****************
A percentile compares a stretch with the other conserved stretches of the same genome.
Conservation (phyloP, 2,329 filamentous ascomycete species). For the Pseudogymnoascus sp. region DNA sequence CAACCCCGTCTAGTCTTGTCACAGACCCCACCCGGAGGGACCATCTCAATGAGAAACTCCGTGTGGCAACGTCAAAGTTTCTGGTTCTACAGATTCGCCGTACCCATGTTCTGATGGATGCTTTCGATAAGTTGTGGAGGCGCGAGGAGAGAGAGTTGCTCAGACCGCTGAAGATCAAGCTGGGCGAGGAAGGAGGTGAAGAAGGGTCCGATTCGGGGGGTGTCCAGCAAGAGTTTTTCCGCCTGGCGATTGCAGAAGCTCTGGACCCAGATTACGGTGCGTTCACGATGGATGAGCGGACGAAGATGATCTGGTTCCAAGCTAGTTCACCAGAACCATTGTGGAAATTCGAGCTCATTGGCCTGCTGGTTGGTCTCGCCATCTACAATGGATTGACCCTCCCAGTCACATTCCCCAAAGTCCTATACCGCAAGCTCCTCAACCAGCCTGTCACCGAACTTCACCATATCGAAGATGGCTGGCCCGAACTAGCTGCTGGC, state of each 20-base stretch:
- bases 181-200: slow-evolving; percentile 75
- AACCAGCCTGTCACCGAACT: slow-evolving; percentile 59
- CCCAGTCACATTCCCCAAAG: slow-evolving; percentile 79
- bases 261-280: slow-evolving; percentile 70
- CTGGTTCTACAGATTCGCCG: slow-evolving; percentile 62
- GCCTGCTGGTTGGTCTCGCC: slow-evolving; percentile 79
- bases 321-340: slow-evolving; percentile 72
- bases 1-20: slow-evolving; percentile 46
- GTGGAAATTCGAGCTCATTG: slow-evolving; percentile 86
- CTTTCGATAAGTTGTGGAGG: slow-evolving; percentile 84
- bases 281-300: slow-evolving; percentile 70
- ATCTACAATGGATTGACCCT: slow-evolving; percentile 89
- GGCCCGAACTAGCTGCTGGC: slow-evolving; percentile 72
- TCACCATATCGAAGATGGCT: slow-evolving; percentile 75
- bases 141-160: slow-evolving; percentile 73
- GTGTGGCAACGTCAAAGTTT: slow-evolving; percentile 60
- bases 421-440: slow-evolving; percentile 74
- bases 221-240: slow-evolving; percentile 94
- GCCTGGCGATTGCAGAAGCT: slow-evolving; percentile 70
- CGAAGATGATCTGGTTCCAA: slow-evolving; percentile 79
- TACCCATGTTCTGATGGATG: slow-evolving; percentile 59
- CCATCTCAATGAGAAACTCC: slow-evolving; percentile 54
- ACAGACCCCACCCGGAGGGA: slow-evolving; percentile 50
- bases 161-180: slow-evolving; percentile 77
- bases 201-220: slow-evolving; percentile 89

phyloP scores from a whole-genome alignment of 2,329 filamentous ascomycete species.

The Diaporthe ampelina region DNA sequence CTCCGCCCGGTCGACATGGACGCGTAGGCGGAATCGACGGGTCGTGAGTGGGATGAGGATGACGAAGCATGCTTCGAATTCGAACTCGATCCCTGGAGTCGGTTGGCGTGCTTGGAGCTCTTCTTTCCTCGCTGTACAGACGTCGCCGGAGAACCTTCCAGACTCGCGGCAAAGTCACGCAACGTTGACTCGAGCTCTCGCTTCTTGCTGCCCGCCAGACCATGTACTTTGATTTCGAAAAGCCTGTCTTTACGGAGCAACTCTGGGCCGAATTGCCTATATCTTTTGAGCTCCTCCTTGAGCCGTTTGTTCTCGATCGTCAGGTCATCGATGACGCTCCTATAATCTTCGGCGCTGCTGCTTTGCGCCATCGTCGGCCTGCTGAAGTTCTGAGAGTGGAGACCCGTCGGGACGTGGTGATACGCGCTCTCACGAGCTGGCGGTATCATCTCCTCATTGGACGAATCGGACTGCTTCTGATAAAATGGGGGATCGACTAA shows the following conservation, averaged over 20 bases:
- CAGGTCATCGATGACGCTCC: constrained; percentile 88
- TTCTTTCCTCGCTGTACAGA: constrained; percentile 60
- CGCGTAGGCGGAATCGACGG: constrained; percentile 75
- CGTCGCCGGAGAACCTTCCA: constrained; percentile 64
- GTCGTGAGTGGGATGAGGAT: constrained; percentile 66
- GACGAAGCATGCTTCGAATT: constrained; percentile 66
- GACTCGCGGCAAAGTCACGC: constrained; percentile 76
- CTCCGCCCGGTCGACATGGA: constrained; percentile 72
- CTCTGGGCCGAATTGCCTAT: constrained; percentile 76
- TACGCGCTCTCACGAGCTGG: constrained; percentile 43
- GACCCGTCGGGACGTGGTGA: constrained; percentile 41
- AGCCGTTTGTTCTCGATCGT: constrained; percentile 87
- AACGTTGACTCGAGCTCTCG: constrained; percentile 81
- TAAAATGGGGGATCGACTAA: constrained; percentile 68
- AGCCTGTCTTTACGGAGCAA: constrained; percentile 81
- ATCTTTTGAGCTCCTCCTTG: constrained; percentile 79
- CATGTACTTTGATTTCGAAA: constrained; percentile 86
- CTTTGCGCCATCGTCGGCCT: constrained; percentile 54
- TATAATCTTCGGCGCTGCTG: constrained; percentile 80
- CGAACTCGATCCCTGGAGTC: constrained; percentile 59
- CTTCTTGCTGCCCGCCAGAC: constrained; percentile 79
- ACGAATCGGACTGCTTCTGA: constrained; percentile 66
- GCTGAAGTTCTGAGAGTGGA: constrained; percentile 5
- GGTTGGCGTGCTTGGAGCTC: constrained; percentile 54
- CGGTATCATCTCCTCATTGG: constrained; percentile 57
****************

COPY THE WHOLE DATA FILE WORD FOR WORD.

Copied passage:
A percentile compares a stretch with the other conserved stretches of the same genome.
Conservation (phyloP, 2,329 filamentous ascomycete species). For the Pseudogymnoascus sp. region DNA sequence CAACCCCGTCTAGTCTTGTCACAGACCCCACCCGGAGGGACCATCTCAATGAGAAACTCCGTGTGGCAACGTCAAAGTTTCTGGTTCTACAGATTCGCCGTACCCATGTTCTGATGGATGCTTTCGATAAGTTGTGGAGGCGCGAGGAGAGAGAGTTGCTCAGACCGCTGAAGATCAAGCTGGGCGAGGAAGGAGGTGAAGAAGGGTCCGATTCGGGGGGTGTCCAGCAAGAGTTTTTCCGCCTGGCGATTGCAGAAGCTCTGGACCCAGATTACGGTGCGTTCACGATGGATGAGCGGACGAAGATGATCTGGTTCCAAGCTAGTTCACCAGAACCATTGTGGAAATTCGAGCTCATTGGCCTGCTGGTTGGTCTCGCCATCTACAATGGATTGACCCTCCCAGTCACATTCCCCAAAGTCCTATACCGCAAGCTCCTCAACCAGCCTGTCACCGAACTTCACCATATCGAAGATGGCTGGCCCGAACTAGCTGCTGGC, state of each 20-base stretch:
- bases 181-200: slow-evolving; percentile 75
- AACCAGCCTGTCACCGAACT: slow-evolving; percentile 59
- CCCAGTCACATTCCCCAAAG: slow-evolving; percentile 79
- bases 261-280: slow-evolving; percentile 70
- CTGGTTCTACAGATTCGCCG: slow-evolving; percentile 62
- GCCTGCTGGTTGGTCTCGCC: slow-evolving; percentile 79
- bases 321-340: slow-evolving; percentile 72
- bases 1-20: slow-evolving; percentile 46
- GTGGAAATTCGAGCTCATTG: slow-evolving; percentile 86
- CTTTCGATAAGTTGTGGAGG: slow-evolving; percentile 84
- bases 281-300: slow-evolving; percentile 70
- ATCTACAATGGATTGACCCT: slow-evolving; percentile 89
- GGCCCGAACTAGCTGCTGGC: slow-evolving; percentile 72
- TCACCATATCGAAGATGGCT: slow-evolving; percentile 75
- bases 141-160: slow-evolving; percentile 73
- GTGTGGCAACGTCAAAGTTT: slow-evolving; percentile 60
- bases 421-440: slow-evolving; percentile 74
- bases 221-240: slow-evolving; percentile 94
- GCCTGGCGATTGCAGAAGCT: slow-evolving; percentile 70
- CGAAGATGATCTGGTTCCAA: slow-evolving; percentile 79
- TACCCATGTTCTGATGGATG: slow-evolving; percentile 59
- CCATCTCAATGAGAAACTCC: slow-evolving; percentile 54
- ACAGACCCCACCCGGAGGGA: slow-evolving; percentile 50
- bases 161-180: slow-evolving; percentile 77
- bases 201-220: slow-evolving; percentile 89

phyloP scores from a whole-genome alignment of 2,329 filamentous ascomycete species.

The Diaporthe ampelina region DNA sequence CTCCGCCCGGTCGACATGGACGCGTAGGCGGAATCGACGGGTCGTGAGTGGGATGAGGATGACGAAGCATGCTTCGAATTCGAACTCGATCCCTGGAGTCGGTTGGCGTGCTTGGAGCTCTTCTTTCCTCGCTGTACAGACGTCGCCGGAGAACCTTCCAGACTCGCGGCAAAGTCACGCAACGTTGACTCGAGCTCTCGCTTCTTGCTGCCCGCCAGACCATGTACTTTGATTTCGAAAAGCCTGTCTTTACGGAGCAACTCTGGGCCGAATTGCCTATATCTTTTGAGCTCCTCCTTGAGCCGTTTGTTCTCGATCGTCAGGTCATCGATGACGCTCCTATAATCTTCGGCGCTGCTGCTTTGCGCCATCGTCGGCCTGCTGAAGTTCTGAGAGTGGAGACCCGTCGGGACGTGGTGATACGCGCTCTCACGAGCTGGCGGTATCATCTCCTCATTGGACGAATCGGACTGCTTCTGATAAAATGGGGGATCGACTAA shows the following conservation, averaged over 20 bases:
- CAGGTCATCGATGACGCTCC: constrained; percentile 88
- TTCTTTCCTCGCTGTACAGA: constrained; percentile 60
- CGCGTAGGCGGAATCGACGG: constrained; percentile 75
- CGTCGCCGGAGAACCTTCCA: constrained; percentile 64
- GTCGTGAGTGGGATGAGGAT: constrained; percentile 66
- GACGAAGCATGCTTCGAATT: constrained; percentile 66
- GACTCGCGGCAAAGTCACGC: constrained; percentile 76
- CTCCGCCCGGTCGACATGGA: constrained; percentile 72
- CTCTGGGCCGAATTGCCTAT: constrained; percentile 76
- TACGCGCTCTCACGAGCTGG: constrained; percentile 43
- GACCCGTCGGGACGTGGTGA: constrained; percentile 41
- AGCCGTTTGTTCTCGATCGT: constrained; percentile 87
- AACGTTGACTCGAGCTCTCG: constrained; percentile 81
- TAAAATGGGGGATCGACTAA: constrained; percentile 68
- AGCCTGTCTTTACGGAGCAA: constrained; percentile 81
- ATCTTTTGAGCTCCTCCTTG: constrained; percentile 79
- CATGTACTTTGATTTCGAAA: constrained; percentile 86
- CTTTGCGCCATCGTCGGCCT: constrained; percentile 54
- TATAATCTTCGGCGCTGCTG: constrained; percentile 80
- CGAACTCGATCCCTGGAGTC: constrained; percentile 59
- CTTCTTGCTGCCCGCCAGAC: constrained; percentile 79
- ACGAATCGGACTGCTTCTGA: constrained; percentile 66
- GCTGAAGTTCTGAGAGTGGA: constrained; percentile 5
- GGTTGGCGTGCTTGGAGCTC: constrained; percentile 54
- CGGTATCATCTCCTCATTGG: constrained; percentile 57